Multidimensional poverty: Sore point to deal with

On Wednesday, June 19, 2024, the Ghana Statistical Service (GSS) presented harrowing statistics that captured the index of the population which face deprivations in many ways.

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According to the GSS, the Multidimensional Poverty Index (MPI) is the measure of the various overlapping deprivations faced at the same time by an individual. It put the number of people in that bracket as 7.3 million who experience deprivations in health care, education, employment and living conditions.

This means that about 24.3 per cent or almost a quarter of the population are multidimensionally poor. The details of the statistics are scarier. Unemployment contributes the most to the MPI at 32.6 per cent, followed by poor living conditions at 27.9 per cent; poor access to health care, 21.1 per cent, and the lack of education at 17.8 per cent, while half of all those experiencing multidimensional poverty, who constitute 43.8 per cent, are in severe poverty.

It is disheartening that with all the efforts towards development in the country, almost a quarter of Ghanaians are deprived when it comes to accessing standard employment opportunities, living conditions, health and education.

It is evident that the Free Senior High School policy introduced in September 2017, the Livelihood Empowerment Against Poverty (LEAP) programme started in 2008, the School Feeding Programme in 2005, along with the various interventions by the Ministry of Sanitation and Water Resources and the Ministry of Food and Agriculture, have not been able to level inequalities and provide expanded opportunities to get more people out of poverty.

The Daily Graphic welcomes the rationale for the survey, as explained by the Director of Social Statistics at the GSS, Omar Seidu, that the findings provide evidence for formulating comprehensive policy responses to address the various dimensions of poverty simultaneously.

That should include improving access to quality education, health care and employment opportunities, particularly in rural and underserved regions. The Daily Graphic urges policymakers and the government to take these findings seriously and act upon them.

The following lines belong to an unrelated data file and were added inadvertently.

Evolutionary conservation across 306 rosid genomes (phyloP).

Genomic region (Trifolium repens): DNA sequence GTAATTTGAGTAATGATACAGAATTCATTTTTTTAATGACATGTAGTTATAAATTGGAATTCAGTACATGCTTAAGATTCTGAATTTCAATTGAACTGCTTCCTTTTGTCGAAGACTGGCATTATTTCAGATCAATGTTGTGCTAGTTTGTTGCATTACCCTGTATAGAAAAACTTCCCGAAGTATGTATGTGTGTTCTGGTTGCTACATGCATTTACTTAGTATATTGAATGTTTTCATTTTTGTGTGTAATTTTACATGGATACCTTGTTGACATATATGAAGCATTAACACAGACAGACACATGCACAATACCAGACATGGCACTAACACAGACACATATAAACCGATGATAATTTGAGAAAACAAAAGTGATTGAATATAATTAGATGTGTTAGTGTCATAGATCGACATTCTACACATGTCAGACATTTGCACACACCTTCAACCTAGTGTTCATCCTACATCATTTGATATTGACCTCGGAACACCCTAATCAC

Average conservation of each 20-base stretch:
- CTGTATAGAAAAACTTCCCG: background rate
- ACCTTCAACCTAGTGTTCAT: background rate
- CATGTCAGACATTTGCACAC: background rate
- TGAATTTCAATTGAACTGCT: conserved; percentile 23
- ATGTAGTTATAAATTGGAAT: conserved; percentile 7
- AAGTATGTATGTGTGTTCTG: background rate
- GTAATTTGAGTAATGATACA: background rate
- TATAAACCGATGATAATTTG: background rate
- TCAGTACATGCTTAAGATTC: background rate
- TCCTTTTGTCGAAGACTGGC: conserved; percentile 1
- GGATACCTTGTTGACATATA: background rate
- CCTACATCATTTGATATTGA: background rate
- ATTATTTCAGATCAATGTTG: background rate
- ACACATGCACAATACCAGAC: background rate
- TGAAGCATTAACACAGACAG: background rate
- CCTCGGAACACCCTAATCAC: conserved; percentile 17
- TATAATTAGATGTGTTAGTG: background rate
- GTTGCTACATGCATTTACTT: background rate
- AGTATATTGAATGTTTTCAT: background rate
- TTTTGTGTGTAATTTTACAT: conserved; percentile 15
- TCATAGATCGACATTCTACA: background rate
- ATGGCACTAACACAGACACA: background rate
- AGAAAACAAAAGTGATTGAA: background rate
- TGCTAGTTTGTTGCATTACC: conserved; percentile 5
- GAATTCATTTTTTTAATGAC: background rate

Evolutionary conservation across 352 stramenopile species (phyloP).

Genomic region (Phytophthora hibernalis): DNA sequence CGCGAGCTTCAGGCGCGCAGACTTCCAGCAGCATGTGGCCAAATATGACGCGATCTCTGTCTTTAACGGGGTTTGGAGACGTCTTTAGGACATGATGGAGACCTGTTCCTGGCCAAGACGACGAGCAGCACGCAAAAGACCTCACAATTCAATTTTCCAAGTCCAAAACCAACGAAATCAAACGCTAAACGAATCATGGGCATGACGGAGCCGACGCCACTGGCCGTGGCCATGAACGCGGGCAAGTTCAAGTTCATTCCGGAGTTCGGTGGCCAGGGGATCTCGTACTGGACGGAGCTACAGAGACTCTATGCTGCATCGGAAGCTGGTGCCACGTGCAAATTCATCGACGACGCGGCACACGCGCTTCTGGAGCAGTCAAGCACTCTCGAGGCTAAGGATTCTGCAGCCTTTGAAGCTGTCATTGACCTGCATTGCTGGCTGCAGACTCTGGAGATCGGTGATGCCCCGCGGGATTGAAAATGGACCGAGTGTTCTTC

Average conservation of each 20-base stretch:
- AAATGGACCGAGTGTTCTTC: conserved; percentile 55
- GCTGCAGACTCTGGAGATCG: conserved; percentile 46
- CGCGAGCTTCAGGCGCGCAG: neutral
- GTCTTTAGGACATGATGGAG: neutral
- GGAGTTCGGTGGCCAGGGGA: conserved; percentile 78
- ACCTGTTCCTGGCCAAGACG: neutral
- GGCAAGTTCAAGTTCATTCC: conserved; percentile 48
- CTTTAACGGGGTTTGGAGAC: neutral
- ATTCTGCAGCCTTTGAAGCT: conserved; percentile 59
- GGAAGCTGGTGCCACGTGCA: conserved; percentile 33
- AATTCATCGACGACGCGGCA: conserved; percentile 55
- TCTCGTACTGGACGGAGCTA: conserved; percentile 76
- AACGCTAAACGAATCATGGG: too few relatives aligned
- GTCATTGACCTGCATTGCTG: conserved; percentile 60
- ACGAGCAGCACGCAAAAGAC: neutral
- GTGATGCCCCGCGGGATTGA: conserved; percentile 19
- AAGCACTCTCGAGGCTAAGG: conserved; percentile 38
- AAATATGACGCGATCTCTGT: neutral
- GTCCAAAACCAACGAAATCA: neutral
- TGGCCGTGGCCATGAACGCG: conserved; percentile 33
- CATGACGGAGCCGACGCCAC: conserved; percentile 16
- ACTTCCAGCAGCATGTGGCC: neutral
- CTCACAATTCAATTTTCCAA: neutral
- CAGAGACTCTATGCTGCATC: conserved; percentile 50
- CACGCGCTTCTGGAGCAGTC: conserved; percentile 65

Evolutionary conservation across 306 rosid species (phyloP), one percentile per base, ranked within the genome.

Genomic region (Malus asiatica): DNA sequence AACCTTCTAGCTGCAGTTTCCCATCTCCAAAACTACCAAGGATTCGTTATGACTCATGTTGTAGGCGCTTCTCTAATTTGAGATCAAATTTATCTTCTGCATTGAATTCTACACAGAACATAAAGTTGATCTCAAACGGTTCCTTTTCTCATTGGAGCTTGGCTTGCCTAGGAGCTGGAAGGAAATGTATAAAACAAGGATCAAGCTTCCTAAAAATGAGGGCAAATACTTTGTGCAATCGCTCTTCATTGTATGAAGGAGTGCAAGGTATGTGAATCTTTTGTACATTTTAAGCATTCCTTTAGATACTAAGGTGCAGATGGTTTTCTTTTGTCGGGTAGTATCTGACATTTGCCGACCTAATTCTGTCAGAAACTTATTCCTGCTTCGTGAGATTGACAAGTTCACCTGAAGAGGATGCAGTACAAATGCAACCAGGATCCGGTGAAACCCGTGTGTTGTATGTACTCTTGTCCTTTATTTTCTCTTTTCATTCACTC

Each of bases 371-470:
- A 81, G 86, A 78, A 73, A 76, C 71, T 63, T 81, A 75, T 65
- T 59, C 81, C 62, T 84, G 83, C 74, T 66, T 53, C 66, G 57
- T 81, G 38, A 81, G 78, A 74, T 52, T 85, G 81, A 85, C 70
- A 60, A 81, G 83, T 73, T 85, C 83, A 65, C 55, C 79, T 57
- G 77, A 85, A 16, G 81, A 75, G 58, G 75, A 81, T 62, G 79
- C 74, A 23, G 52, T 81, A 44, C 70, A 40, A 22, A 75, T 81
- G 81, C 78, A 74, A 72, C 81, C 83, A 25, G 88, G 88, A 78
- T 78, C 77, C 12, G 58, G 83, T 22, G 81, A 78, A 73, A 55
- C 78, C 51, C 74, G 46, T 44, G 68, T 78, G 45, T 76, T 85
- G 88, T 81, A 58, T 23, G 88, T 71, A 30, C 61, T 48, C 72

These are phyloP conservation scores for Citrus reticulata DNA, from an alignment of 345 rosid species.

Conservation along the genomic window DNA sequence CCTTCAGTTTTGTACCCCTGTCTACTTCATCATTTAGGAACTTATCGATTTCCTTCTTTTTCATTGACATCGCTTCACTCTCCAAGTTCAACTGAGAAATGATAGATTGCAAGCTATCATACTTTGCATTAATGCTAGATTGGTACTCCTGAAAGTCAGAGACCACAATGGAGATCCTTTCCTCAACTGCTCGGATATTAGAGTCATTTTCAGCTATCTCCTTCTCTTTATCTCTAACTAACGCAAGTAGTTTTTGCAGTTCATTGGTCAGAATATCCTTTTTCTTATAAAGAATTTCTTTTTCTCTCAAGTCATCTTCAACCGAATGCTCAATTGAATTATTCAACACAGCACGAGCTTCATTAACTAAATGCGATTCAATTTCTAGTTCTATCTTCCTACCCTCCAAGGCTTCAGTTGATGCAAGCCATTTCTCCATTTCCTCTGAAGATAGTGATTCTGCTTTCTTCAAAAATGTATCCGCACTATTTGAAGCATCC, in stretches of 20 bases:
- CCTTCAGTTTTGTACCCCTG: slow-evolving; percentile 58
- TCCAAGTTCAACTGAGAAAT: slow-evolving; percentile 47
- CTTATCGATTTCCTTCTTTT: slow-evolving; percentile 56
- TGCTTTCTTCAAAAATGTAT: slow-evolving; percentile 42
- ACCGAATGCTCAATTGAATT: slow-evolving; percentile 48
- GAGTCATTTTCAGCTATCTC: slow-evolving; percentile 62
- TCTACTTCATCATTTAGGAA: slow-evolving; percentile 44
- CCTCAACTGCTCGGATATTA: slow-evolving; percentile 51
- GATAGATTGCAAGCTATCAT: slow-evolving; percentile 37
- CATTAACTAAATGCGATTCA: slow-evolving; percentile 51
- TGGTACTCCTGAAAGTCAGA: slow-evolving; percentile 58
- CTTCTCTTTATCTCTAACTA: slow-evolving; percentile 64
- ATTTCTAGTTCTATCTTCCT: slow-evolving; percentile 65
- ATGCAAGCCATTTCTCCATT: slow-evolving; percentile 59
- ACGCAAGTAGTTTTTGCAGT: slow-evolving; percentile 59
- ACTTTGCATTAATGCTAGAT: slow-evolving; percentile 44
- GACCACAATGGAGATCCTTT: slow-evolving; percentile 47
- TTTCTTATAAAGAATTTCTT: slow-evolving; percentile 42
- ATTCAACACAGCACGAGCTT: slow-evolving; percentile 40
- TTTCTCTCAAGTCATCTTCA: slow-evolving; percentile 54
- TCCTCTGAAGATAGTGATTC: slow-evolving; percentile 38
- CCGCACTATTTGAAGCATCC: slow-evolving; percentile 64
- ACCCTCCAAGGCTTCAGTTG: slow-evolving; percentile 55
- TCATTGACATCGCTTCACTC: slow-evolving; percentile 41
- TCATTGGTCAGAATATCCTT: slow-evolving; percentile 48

Addressing multidimensional poverty and bringing all Ghanaians to an appreciable standard of living are the requirements of our leaders. It requires hard work, prioritising rightly and ensuring transparency in the process.

Leadership at every level must not rest because the poverty being experienced is multidimensional, meaning it is varied and intertwined. Past interventions must be reviewed with the purpose of improving on them.

Additionally, those vying for political office must have the statistics in mind as they campaign for votes. They must bear in mind that the power they seek is to be used to make the lives of the people better.

The Daily Graphic also presents the statistics to all non-governmental organisations in the various development efforts. It is important information in the direction of their interventions.

It is also important that the entire society bears the statistics in mind as presidential and parliamentary aspirants come knocking on citizens’ doors to solicit their votes. They should ask the hard questions of whether the tangible ideas they espouse are capable of lifting the majority of Ghanaians out of poverty.

It is time Ghanaians forcefully demanded their well-being and rolled out a marking scheme for political leadership in their effort to get the population out of poverty.

Multidimensional poverty, certainly, is a sore point in our development. Let us deal with it!

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